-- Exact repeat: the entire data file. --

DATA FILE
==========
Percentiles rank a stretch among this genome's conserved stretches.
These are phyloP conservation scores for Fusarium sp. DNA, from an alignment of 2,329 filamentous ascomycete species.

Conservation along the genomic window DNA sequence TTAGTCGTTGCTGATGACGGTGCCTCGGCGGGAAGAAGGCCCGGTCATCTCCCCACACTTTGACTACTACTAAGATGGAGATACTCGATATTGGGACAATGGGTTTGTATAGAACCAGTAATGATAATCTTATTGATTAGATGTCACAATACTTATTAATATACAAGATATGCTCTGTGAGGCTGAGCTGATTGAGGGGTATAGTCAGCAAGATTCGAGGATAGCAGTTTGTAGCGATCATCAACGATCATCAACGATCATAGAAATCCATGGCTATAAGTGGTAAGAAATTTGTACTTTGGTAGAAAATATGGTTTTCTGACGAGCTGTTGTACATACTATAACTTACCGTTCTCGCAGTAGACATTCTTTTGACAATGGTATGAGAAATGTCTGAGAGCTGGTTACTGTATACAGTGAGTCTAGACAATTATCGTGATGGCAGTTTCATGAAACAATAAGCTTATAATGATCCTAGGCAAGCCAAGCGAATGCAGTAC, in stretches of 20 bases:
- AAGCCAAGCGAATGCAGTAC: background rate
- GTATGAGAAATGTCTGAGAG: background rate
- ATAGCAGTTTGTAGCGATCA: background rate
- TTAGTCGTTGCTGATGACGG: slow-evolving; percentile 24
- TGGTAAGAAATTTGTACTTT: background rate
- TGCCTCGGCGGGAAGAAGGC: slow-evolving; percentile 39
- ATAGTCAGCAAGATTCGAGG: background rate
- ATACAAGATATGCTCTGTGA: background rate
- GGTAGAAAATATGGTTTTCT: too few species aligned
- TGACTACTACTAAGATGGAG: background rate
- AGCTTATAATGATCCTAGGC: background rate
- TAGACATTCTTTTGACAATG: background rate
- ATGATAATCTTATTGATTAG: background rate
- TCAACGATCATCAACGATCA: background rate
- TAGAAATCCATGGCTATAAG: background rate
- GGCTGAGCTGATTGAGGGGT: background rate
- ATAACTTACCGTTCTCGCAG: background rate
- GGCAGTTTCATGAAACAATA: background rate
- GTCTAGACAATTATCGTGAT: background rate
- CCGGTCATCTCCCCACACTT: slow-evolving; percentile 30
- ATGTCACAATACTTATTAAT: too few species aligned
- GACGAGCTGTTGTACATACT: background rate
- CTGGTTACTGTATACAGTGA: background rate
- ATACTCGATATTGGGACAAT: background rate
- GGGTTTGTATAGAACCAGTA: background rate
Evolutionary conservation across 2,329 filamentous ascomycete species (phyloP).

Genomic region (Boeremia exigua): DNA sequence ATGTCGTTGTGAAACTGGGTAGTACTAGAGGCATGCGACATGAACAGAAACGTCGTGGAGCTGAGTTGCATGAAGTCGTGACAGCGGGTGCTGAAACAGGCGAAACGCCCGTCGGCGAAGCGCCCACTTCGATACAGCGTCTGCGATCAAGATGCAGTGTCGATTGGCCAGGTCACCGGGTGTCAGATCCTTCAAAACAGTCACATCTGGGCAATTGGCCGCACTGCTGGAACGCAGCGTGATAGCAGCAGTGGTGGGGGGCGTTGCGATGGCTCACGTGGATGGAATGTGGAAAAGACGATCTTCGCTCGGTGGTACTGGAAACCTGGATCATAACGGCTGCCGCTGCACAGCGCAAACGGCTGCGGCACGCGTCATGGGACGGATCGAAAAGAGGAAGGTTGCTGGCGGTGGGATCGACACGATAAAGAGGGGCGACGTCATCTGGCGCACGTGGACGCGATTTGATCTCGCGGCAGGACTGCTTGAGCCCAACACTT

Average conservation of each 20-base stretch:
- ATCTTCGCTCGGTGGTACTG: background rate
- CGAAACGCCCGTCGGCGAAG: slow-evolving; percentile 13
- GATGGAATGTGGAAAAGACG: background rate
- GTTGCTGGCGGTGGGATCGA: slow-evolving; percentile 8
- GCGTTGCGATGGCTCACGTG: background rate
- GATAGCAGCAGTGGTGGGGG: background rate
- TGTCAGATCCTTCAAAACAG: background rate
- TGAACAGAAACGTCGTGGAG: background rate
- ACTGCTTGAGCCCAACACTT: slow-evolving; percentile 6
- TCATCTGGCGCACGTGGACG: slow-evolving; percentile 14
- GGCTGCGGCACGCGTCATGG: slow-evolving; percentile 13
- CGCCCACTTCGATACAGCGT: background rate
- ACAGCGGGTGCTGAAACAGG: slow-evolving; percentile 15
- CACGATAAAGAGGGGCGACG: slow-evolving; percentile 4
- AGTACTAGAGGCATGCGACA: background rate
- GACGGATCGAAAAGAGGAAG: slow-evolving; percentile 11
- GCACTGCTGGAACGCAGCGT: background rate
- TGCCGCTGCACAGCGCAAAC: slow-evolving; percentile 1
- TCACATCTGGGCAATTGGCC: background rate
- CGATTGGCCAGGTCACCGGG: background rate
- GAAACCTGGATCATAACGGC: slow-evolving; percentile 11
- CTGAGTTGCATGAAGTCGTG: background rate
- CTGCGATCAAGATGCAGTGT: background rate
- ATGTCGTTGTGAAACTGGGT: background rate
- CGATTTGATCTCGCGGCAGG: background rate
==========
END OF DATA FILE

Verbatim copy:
Percentiles rank a stretch among this genome's conserved stretches.
These are phyloP conservation scores for Fusarium sp. DNA, from an alignment of 2,329 filamentous ascomycete species.

Conservation along the genomic window DNA sequence TTAGTCGTTGCTGATGACGGTGCCTCGGCGGGAAGAAGGCCCGGTCATCTCCCCACACTTTGACTACTACTAAGATGGAGATACTCGATATTGGGACAATGGGTTTGTATAGAACCAGTAATGATAATCTTATTGATTAGATGTCACAATACTTATTAATATACAAGATATGCTCTGTGAGGCTGAGCTGATTGAGGGGTATAGTCAGCAAGATTCGAGGATAGCAGTTTGTAGCGATCATCAACGATCATCAACGATCATAGAAATCCATGGCTATAAGTGGTAAGAAATTTGTACTTTGGTAGAAAATATGGTTTTCTGACGAGCTGTTGTACATACTATAACTTACCGTTCTCGCAGTAGACATTCTTTTGACAATGGTATGAGAAATGTCTGAGAGCTGGTTACTGTATACAGTGAGTCTAGACAATTATCGTGATGGCAGTTTCATGAAACAATAAGCTTATAATGATCCTAGGCAAGCCAAGCGAATGCAGTAC, in stretches of 20 bases:
- AAGCCAAGCGAATGCAGTAC: background rate
- GTATGAGAAATGTCTGAGAG: background rate
- ATAGCAGTTTGTAGCGATCA: background rate
- TTAGTCGTTGCTGATGACGG: slow-evolving; percentile 24
- TGGTAAGAAATTTGTACTTT: background rate
- TGCCTCGGCGGGAAGAAGGC: slow-evolving; percentile 39
- ATAGTCAGCAAGATTCGAGG: background rate
- ATACAAGATATGCTCTGTGA: background rate
- GGTAGAAAATATGGTTTTCT: too few species aligned
- TGACTACTACTAAGATGGAG: background rate
- AGCTTATAATGATCCTAGGC: background rate
- TAGACATTCTTTTGACAATG: background rate
- ATGATAATCTTATTGATTAG: background rate
- TCAACGATCATCAACGATCA: background rate
- TAGAAATCCATGGCTATAAG: background rate
- GGCTGAGCTGATTGAGGGGT: background rate
- ATAACTTACCGTTCTCGCAG: background rate
- GGCAGTTTCATGAAACAATA: background rate
- GTCTAGACAATTATCGTGAT: background rate
- CCGGTCATCTCCCCACACTT: slow-evolving; percentile 30
- ATGTCACAATACTTATTAAT: too few species aligned
- GACGAGCTGTTGTACATACT: background rate
- CTGGTTACTGTATACAGTGA: background rate
- ATACTCGATATTGGGACAAT: background rate
- GGGTTTGTATAGAACCAGTA: background rate
Evolutionary conservation across 2,329 filamentous ascomycete species (phyloP).

Genomic region (Boeremia exigua): DNA sequence ATGTCGTTGTGAAACTGGGTAGTACTAGAGGCATGCGACATGAACAGAAACGTCGTGGAGCTGAGTTGCATGAAGTCGTGACAGCGGGTGCTGAAACAGGCGAAACGCCCGTCGGCGAAGCGCCCACTTCGATACAGCGTCTGCGATCAAGATGCAGTGTCGATTGGCCAGGTCACCGGGTGTCAGATCCTTCAAAACAGTCACATCTGGGCAATTGGCCGCACTGCTGGAACGCAGCGTGATAGCAGCAGTGGTGGGGGGCGTTGCGATGGCTCACGTGGATGGAATGTGGAAAAGACGATCTTCGCTCGGTGGTACTGGAAACCTGGATCATAACGGCTGCCGCTGCACAGCGCAAACGGCTGCGGCACGCGTCATGGGACGGATCGAAAAGAGGAAGGTTGCTGGCGGTGGGATCGACACGATAAAGAGGGGCGACGTCATCTGGCGCACGTGGACGCGATTTGATCTCGCGGCAGGACTGCTTGAGCCCAACACTT

Average conservation of each 20-base stretch:
- ATCTTCGCTCGGTGGTACTG: background rate
- CGAAACGCCCGTCGGCGAAG: slow-evolving; percentile 13
- GATGGAATGTGGAAAAGACG: background rate
- GTTGCTGGCGGTGGGATCGA: slow-evolving; percentile 8
- GCGTTGCGATGGCTCACGTG: background rate
- GATAGCAGCAGTGGTGGGGG: background rate
- TGTCAGATCCTTCAAAACAG: background rate
- TGAACAGAAACGTCGTGGAG: background rate
- ACTGCTTGAGCCCAACACTT: slow-evolving; percentile 6
- TCATCTGGCGCACGTGGACG: slow-evolving; percentile 14
- GGCTGCGGCACGCGTCATGG: slow-evolving; percentile 13
- CGCCCACTTCGATACAGCGT: background rate
- ACAGCGGGTGCTGAAACAGG: slow-evolving; percentile 15
- CACGATAAAGAGGGGCGACG: slow-evolving; percentile 4
- AGTACTAGAGGCATGCGACA: background rate
- GACGGATCGAAAAGAGGAAG: slow-evolving; percentile 11
- GCACTGCTGGAACGCAGCGT: background rate
- TGCCGCTGCACAGCGCAAAC: slow-evolving; percentile 1
- TCACATCTGGGCAATTGGCC: background rate
- CGATTGGCCAGGTCACCGGG: background rate
- GAAACCTGGATCATAACGGC: slow-evolving; percentile 11
- CTGAGTTGCATGAAGTCGTG: background rate
- CTGCGATCAAGATGCAGTGT: background rate
- ATGTCGTTGTGAAACTGGGT: background rate
- CGATTTGATCTCGCGGCAGG: background rate